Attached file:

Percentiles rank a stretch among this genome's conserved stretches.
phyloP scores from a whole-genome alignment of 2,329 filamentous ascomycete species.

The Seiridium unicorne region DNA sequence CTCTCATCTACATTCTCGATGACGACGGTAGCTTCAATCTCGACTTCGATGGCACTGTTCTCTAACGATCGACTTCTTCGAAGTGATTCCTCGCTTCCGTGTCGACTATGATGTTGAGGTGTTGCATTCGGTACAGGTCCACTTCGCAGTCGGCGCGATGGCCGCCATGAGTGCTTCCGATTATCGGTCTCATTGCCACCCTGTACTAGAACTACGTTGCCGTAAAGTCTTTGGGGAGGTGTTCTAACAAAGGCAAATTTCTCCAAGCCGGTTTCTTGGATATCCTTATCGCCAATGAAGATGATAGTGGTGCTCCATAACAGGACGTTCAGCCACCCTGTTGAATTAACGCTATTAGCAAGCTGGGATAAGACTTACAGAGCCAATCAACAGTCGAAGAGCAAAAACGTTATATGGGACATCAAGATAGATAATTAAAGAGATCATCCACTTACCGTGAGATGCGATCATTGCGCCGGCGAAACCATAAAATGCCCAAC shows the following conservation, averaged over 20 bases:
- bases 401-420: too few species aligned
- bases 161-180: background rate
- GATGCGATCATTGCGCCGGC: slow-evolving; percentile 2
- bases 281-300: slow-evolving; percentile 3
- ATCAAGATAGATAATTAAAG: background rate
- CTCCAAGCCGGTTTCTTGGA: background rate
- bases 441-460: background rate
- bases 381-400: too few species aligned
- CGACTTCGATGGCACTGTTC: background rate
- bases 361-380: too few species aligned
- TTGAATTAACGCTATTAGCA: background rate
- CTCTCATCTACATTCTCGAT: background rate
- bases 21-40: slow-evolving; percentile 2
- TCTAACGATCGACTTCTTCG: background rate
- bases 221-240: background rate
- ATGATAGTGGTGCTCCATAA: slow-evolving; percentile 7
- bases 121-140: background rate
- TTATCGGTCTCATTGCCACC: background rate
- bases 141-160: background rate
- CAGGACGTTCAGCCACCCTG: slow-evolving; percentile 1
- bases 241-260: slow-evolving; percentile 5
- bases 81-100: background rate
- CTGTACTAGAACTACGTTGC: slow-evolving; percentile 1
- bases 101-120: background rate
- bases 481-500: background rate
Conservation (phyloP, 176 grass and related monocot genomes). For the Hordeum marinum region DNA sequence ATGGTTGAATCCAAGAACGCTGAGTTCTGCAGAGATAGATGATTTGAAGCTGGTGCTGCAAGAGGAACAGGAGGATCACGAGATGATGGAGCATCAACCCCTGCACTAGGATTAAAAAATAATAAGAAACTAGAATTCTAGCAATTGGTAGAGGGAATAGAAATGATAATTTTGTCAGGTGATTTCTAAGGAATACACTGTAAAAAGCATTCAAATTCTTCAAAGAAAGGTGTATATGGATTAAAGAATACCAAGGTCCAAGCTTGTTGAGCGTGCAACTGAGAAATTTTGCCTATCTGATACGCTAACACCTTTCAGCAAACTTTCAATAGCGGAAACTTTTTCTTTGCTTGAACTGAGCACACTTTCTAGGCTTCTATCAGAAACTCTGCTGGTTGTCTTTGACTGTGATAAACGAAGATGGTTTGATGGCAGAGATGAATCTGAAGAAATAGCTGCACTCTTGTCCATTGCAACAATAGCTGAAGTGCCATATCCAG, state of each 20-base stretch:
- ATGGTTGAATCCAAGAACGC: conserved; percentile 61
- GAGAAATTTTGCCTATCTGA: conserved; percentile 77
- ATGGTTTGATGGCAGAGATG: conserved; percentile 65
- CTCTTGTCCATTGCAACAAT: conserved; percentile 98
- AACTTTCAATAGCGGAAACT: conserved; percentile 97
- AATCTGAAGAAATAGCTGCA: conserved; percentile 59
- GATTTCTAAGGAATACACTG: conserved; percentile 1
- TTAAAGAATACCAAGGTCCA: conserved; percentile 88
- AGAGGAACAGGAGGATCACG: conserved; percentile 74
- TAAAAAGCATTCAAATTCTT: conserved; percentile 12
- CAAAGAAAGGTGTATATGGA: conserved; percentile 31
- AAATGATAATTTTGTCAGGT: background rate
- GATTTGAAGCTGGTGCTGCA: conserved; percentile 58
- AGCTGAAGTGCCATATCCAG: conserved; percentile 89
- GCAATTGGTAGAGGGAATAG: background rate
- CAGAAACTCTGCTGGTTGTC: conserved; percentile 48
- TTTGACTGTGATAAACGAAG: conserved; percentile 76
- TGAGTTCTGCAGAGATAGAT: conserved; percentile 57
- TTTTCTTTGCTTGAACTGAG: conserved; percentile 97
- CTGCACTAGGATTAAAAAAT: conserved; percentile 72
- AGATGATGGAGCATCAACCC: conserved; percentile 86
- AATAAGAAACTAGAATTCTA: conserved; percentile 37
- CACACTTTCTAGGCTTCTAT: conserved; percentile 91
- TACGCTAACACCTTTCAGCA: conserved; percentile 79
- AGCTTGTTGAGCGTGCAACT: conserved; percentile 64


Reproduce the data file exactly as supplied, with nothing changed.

Percentiles rank a stretch among this genome's conserved stretches.
phyloP scores from a whole-genome alignment of 2,329 filamentous ascomycete species.

The Seiridium unicorne region DNA sequence CTCTCATCTACATTCTCGATGACGACGGTAGCTTCAATCTCGACTTCGATGGCACTGTTCTCTAACGATCGACTTCTTCGAAGTGATTCCTCGCTTCCGTGTCGACTATGATGTTGAGGTGTTGCATTCGGTACAGGTCCACTTCGCAGTCGGCGCGATGGCCGCCATGAGTGCTTCCGATTATCGGTCTCATTGCCACCCTGTACTAGAACTACGTTGCCGTAAAGTCTTTGGGGAGGTGTTCTAACAAAGGCAAATTTCTCCAAGCCGGTTTCTTGGATATCCTTATCGCCAATGAAGATGATAGTGGTGCTCCATAACAGGACGTTCAGCCACCCTGTTGAATTAACGCTATTAGCAAGCTGGGATAAGACTTACAGAGCCAATCAACAGTCGAAGAGCAAAAACGTTATATGGGACATCAAGATAGATAATTAAAGAGATCATCCACTTACCGTGAGATGCGATCATTGCGCCGGCGAAACCATAAAATGCCCAAC shows the following conservation, averaged over 20 bases:
- bases 401-420: too few species aligned
- bases 161-180: background rate
- GATGCGATCATTGCGCCGGC: slow-evolving; percentile 2
- bases 281-300: slow-evolving; percentile 3
- ATCAAGATAGATAATTAAAG: background rate
- CTCCAAGCCGGTTTCTTGGA: background rate
- bases 441-460: background rate
- bases 381-400: too few species aligned
- CGACTTCGATGGCACTGTTC: background rate
- bases 361-380: too few species aligned
- TTGAATTAACGCTATTAGCA: background rate
- CTCTCATCTACATTCTCGAT: background rate
- bases 21-40: slow-evolving; percentile 2
- TCTAACGATCGACTTCTTCG: background rate
- bases 221-240: background rate
- ATGATAGTGGTGCTCCATAA: slow-evolving; percentile 7
- bases 121-140: background rate
- TTATCGGTCTCATTGCCACC: background rate
- bases 141-160: background rate
- CAGGACGTTCAGCCACCCTG: slow-evolving; percentile 1
- bases 241-260: slow-evolving; percentile 5
- bases 81-100: background rate
- CTGTACTAGAACTACGTTGC: slow-evolving; percentile 1
- bases 101-120: background rate
- bases 481-500: background rate
Conservation (phyloP, 176 grass and related monocot genomes). For the Hordeum marinum region DNA sequence ATGGTTGAATCCAAGAACGCTGAGTTCTGCAGAGATAGATGATTTGAAGCTGGTGCTGCAAGAGGAACAGGAGGATCACGAGATGATGGAGCATCAACCCCTGCACTAGGATTAAAAAATAATAAGAAACTAGAATTCTAGCAATTGGTAGAGGGAATAGAAATGATAATTTTGTCAGGTGATTTCTAAGGAATACACTGTAAAAAGCATTCAAATTCTTCAAAGAAAGGTGTATATGGATTAAAGAATACCAAGGTCCAAGCTTGTTGAGCGTGCAACTGAGAAATTTTGCCTATCTGATACGCTAACACCTTTCAGCAAACTTTCAATAGCGGAAACTTTTTCTTTGCTTGAACTGAGCACACTTTCTAGGCTTCTATCAGAAACTCTGCTGGTTGTCTTTGACTGTGATAAACGAAGATGGTTTGATGGCAGAGATGAATCTGAAGAAATAGCTGCACTCTTGTCCATTGCAACAATAGCTGAAGTGCCATATCCAG, state of each 20-base stretch:
- ATGGTTGAATCCAAGAACGC: conserved; percentile 61
- GAGAAATTTTGCCTATCTGA: conserved; percentile 77
- ATGGTTTGATGGCAGAGATG: conserved; percentile 65
- CTCTTGTCCATTGCAACAAT: conserved; percentile 98
- AACTTTCAATAGCGGAAACT: conserved; percentile 97
- AATCTGAAGAAATAGCTGCA: conserved; percentile 59
- GATTTCTAAGGAATACACTG: conserved; percentile 1
- TTAAAGAATACCAAGGTCCA: conserved; percentile 88
- AGAGGAACAGGAGGATCACG: conserved; percentile 74
- TAAAAAGCATTCAAATTCTT: conserved; percentile 12
- CAAAGAAAGGTGTATATGGA: conserved; percentile 31
- AAATGATAATTTTGTCAGGT: background rate
- GATTTGAAGCTGGTGCTGCA: conserved; percentile 58
- AGCTGAAGTGCCATATCCAG: conserved; percentile 89
- GCAATTGGTAGAGGGAATAG: background rate
- CAGAAACTCTGCTGGTTGTC: conserved; percentile 48
- TTTGACTGTGATAAACGAAG: conserved; percentile 76
- TGAGTTCTGCAGAGATAGAT: conserved; percentile 57
- TTTTCTTTGCTTGAACTGAG: conserved; percentile 97
- CTGCACTAGGATTAAAAAAT: conserved; percentile 72
- AGATGATGGAGCATCAACCC: conserved; percentile 86
- AATAAGAAACTAGAATTCTA: conserved; percentile 37
- CACACTTTCTAGGCTTCTAT: conserved; percentile 91
- TACGCTAACACCTTTCAGCA: conserved; percentile 79
- AGCTTGTTGAGCGTGCAACT: conserved; percentile 64